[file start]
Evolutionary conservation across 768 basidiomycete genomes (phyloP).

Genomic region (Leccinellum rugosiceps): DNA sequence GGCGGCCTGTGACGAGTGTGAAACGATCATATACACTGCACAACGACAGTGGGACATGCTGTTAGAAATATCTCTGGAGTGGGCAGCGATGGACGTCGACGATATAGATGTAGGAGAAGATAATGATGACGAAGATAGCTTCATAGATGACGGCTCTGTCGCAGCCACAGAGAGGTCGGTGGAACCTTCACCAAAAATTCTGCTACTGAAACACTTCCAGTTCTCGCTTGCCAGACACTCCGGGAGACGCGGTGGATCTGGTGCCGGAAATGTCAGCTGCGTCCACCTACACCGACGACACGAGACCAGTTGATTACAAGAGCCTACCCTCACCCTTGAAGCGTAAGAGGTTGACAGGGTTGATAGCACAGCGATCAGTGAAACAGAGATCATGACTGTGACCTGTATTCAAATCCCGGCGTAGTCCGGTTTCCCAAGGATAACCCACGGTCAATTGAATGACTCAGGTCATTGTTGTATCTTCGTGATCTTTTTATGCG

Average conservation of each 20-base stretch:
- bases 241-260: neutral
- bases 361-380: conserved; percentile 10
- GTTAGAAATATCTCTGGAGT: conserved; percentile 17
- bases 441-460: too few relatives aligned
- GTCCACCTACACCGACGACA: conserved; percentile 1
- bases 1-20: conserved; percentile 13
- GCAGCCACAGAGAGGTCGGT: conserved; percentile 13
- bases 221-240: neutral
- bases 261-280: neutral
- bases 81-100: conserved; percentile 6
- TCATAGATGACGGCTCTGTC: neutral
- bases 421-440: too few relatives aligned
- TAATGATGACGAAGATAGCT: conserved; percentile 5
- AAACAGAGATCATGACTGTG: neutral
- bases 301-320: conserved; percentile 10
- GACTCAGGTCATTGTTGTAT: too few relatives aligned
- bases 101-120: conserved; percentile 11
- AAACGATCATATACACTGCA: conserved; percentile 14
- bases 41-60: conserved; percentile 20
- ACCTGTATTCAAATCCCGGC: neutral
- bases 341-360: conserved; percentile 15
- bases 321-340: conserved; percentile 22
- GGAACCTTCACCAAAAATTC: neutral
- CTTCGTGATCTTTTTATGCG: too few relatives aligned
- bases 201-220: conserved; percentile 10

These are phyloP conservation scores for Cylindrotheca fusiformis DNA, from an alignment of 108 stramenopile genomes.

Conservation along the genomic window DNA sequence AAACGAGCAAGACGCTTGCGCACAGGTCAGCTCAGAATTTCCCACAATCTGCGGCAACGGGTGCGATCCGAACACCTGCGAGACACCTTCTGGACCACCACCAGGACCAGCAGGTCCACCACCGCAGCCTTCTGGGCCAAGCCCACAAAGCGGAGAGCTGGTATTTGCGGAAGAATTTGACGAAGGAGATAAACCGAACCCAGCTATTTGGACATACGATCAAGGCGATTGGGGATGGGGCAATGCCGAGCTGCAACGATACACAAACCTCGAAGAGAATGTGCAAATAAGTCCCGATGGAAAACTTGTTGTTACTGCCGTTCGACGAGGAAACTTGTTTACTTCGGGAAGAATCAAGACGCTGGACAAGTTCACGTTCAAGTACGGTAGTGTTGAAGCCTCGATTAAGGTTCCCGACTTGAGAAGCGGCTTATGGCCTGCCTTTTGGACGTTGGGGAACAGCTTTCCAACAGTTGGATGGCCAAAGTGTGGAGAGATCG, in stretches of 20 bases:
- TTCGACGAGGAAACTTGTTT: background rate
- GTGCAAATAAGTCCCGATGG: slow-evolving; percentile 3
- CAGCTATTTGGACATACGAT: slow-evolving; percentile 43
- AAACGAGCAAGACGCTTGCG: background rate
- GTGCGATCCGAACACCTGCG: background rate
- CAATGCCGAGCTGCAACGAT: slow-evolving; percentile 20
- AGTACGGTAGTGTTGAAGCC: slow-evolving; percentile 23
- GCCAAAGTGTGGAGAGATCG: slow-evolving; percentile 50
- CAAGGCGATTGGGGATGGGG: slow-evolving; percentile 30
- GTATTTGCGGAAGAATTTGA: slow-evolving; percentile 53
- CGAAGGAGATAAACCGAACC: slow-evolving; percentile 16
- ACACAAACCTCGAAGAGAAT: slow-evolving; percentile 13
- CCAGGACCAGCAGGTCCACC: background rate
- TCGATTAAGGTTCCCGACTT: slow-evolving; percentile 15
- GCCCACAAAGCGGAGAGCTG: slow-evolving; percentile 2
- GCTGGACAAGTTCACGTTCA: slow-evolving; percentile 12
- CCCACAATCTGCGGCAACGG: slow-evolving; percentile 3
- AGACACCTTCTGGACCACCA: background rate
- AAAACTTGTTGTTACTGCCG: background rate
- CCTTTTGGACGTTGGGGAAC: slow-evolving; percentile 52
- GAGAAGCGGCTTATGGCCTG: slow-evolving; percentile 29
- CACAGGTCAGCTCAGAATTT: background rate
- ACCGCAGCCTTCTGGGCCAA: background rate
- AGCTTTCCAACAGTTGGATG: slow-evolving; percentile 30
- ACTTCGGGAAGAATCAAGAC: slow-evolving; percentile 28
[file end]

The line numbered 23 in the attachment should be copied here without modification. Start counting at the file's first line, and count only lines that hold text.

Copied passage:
- ACCTGTATTCAAATCCCGGC: neutral